The Great Reversal was coined by historian Timothy L. Smith. This term identified the shift of many evangelicals away from social concern to individual concern. Put another way, the emphasis of Christianity for the majority of those in the United States and the United Kingdom during the early part of the 20th century shifted. One hundred years ago, Christians en mass abandoned their passions for social concern and works to individual concern and grace.

I believe in sola gratia and most followers of the faith overwhelmingly agree that justification comes through grace alone. However, the very example of Christ’s love, compassion and evangelism, is depicted by a Christ who bore man’s physical burdens as well as spiritual pain.

Many Christians I know dislike the welfare system; I would list toward counting myself among them. The problem is that my spiritual forefathers created the need for the system by abandoning their social concern in favor of pursuing individual spiritual concerns. The Great Reversal preceded, and I believe paved the way, for the modern Government-run/taxpayer funded system of socialist care we provide in the United States. Our current bother was birthed by the impotence of the churches of yesteryear.

C.S. Lewis noted that we don’t have a soul, we are a soul. We have a body. The problem with an over-emphasis on souls is that we forget that the quickest way to a soul is through the body. Prayer changes things in the spirit, but so does a much-needed bandage to the flesh change things in the spirit.

This is not a political, psychological or sociological problem. This is a theological issue. Does the church have, and more importantly, do Christians have a primary charge to provide relief to the poor?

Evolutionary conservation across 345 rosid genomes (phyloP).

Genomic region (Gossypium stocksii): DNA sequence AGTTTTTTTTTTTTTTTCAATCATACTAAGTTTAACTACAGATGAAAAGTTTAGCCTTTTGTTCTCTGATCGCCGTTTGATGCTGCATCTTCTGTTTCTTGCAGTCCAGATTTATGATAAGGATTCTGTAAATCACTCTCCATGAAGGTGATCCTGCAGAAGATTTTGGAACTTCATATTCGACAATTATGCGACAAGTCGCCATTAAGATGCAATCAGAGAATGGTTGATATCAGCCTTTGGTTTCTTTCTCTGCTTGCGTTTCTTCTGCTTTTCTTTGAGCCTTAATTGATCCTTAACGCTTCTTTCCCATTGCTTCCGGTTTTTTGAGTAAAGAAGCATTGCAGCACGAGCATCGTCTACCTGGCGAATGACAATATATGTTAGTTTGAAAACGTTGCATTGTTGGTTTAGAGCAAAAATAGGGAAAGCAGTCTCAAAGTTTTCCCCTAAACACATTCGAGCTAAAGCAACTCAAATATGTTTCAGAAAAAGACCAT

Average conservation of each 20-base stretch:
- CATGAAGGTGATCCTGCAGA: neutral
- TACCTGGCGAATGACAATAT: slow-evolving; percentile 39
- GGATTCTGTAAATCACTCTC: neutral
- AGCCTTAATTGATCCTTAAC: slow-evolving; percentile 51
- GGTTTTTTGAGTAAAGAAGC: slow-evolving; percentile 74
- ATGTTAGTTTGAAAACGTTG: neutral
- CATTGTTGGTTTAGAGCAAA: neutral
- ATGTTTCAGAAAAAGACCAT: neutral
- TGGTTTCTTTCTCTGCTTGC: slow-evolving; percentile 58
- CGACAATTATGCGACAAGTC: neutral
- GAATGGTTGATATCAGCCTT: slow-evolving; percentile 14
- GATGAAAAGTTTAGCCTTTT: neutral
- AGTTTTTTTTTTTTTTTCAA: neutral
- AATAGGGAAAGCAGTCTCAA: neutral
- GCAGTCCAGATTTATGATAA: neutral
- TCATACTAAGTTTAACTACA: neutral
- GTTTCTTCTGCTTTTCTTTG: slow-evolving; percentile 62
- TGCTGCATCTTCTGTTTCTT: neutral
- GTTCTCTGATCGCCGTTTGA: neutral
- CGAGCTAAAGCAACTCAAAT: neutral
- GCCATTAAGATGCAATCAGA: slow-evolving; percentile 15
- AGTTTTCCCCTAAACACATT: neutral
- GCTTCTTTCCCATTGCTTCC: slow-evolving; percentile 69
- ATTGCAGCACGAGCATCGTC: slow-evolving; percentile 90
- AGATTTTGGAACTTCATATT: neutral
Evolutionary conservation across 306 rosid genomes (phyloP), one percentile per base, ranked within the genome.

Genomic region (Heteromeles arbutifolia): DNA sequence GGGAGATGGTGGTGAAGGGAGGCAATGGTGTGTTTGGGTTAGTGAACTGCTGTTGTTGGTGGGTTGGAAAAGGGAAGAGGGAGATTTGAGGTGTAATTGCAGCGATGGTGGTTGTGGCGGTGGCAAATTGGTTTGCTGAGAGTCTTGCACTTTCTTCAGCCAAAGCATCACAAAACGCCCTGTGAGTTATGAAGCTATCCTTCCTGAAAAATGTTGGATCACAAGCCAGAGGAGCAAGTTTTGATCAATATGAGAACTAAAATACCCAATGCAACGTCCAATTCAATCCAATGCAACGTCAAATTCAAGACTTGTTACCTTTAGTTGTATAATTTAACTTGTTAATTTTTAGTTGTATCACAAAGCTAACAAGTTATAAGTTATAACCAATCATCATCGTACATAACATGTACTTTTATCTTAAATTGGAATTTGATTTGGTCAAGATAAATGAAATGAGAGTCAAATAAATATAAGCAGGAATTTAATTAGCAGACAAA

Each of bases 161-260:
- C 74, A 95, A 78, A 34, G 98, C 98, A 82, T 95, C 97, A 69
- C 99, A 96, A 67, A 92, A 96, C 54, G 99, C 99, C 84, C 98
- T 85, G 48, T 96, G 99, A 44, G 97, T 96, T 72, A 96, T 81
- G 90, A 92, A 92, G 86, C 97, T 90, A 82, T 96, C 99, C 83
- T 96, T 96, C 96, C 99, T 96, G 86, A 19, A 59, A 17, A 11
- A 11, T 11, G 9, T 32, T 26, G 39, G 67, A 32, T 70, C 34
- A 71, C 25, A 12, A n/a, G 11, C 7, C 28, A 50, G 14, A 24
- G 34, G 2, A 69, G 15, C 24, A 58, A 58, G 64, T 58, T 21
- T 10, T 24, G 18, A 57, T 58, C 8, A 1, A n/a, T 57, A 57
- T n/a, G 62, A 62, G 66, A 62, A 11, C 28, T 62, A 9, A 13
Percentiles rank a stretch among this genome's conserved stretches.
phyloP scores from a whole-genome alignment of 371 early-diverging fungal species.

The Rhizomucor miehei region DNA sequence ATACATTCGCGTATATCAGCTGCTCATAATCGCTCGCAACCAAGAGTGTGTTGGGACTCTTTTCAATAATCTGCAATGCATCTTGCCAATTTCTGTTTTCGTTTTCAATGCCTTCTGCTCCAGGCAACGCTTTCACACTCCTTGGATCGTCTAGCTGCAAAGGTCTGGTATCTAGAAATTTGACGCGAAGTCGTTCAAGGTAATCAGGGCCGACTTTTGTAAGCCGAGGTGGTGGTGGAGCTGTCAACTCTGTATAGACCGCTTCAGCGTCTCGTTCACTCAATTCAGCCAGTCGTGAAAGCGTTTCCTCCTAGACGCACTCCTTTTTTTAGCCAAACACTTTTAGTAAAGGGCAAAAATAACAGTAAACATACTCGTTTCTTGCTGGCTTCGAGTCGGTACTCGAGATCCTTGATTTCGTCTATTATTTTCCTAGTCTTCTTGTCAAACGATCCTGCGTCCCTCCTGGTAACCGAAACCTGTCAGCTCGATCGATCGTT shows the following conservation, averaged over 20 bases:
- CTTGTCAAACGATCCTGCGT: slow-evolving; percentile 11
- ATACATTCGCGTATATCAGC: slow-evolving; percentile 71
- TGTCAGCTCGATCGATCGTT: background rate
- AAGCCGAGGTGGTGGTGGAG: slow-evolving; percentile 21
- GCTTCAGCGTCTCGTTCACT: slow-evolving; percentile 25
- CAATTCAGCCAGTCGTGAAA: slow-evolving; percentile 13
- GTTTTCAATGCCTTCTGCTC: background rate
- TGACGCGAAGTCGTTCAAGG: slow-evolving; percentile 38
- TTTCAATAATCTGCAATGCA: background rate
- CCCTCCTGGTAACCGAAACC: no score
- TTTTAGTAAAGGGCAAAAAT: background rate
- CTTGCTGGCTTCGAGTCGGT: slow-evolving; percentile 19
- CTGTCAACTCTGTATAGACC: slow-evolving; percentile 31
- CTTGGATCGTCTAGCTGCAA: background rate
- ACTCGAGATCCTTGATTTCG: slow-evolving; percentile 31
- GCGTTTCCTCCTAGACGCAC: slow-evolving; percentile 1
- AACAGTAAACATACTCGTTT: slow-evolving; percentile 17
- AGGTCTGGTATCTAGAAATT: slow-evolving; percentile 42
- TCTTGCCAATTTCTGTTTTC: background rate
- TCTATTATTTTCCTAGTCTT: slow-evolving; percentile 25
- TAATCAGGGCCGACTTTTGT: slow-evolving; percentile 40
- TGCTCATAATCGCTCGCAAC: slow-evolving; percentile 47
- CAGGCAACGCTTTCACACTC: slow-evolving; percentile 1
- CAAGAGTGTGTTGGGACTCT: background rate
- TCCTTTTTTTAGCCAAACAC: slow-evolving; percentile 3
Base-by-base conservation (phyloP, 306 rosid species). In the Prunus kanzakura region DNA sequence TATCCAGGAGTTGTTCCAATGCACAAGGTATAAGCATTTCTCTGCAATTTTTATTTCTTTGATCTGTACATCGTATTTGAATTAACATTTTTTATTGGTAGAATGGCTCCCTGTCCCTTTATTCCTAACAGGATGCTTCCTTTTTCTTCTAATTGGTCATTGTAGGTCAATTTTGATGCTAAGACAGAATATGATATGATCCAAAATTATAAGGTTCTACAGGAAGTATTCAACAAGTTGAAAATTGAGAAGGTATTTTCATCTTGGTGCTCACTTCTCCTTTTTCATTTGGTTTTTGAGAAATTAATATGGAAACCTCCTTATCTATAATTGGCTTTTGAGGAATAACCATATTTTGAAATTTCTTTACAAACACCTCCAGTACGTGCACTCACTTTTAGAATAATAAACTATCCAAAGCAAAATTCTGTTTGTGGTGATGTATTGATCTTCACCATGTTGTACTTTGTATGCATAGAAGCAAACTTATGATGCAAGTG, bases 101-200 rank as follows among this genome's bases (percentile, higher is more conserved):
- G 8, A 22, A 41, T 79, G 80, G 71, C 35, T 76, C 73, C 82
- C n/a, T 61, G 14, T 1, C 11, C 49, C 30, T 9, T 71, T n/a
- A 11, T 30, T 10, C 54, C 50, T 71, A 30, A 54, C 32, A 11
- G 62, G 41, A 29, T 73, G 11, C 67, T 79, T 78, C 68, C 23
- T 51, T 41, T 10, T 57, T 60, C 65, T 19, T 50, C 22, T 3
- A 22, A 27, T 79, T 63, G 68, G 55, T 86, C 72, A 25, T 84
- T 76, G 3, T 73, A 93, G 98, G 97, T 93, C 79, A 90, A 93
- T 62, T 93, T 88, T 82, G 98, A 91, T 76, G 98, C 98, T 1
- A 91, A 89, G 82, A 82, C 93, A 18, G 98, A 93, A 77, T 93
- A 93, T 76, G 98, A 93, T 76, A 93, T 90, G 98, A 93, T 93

Matthew 19:21

Luke 11:41

Acts 4:34

Our responsibility is not social justice debate. We are in a prolonged exegetical and theological affront to our stewardship theology, primarily as it relates to our personal comfort. Can we domesticate Jesus to the point that we no longer try to look like him, but mold him into our image? We don’t need social justice, we need Jesus justice. The kind that would bring a grown man to his knees, willing to give his shirt, his job and his life for the kingdom. The kind of reckless abandon to the faith that makes it really difficult for people in need to not believe in God.

Watch how one man take on Nike Slave labor

Currently Reading:

When Helping Hurts

Domesticated Jesus

The Christian Atheist


My first mission trip was in 1991 as a high school student traveling 1300 miles in a school bus from Seattle to Ensenada, Mexico. Our team of 65 youth and leaders from church spent a week digging out the basement of a small church building so children could have a separate room for Bible class. The cost of this adventure was in the range of 10,000 man-hours and $25,000.

The sentiment of those who completed the 12-day quest was unanimous; “It meant way more to me than it did to them (the people we served)”. I am certain that is true.

I am not attempting to dissuade anyone from serving abroad, but this is my still-developing theory that short-term missions do more harm to those who are served than if we didn’t go at all. The exception is short-term missionaries that provide a particular professional service to people who need that type of help (legal, medical, or engineering would all fit into this category).

Tony Campolo recently wrote about all of the problems created by well meaning religious tourists who are wreaking havoc on the post-earthquake Haitian culture.

“Haiti has continued in a downward spiral into greater and greater poverty and social disorganization, not in spite of all these “good works,” but in great part because of them. So much of what has been done in Haiti has disempowered Haitians and diminished their dignity by doing for them what they could have done for themselves.” Tony’s Blog, March 2, 2010.

I can picture these missionaries going in to build a church, or some other structure, flying in with power tools, seemingly limitless resources, possibly spending $50,000 to provide a solution to people who can’t even articulate the problem. Do they need a school? A church building? A store? A home? You cannot pretend to know the answer to the question until you immerse yourself in the need of the people.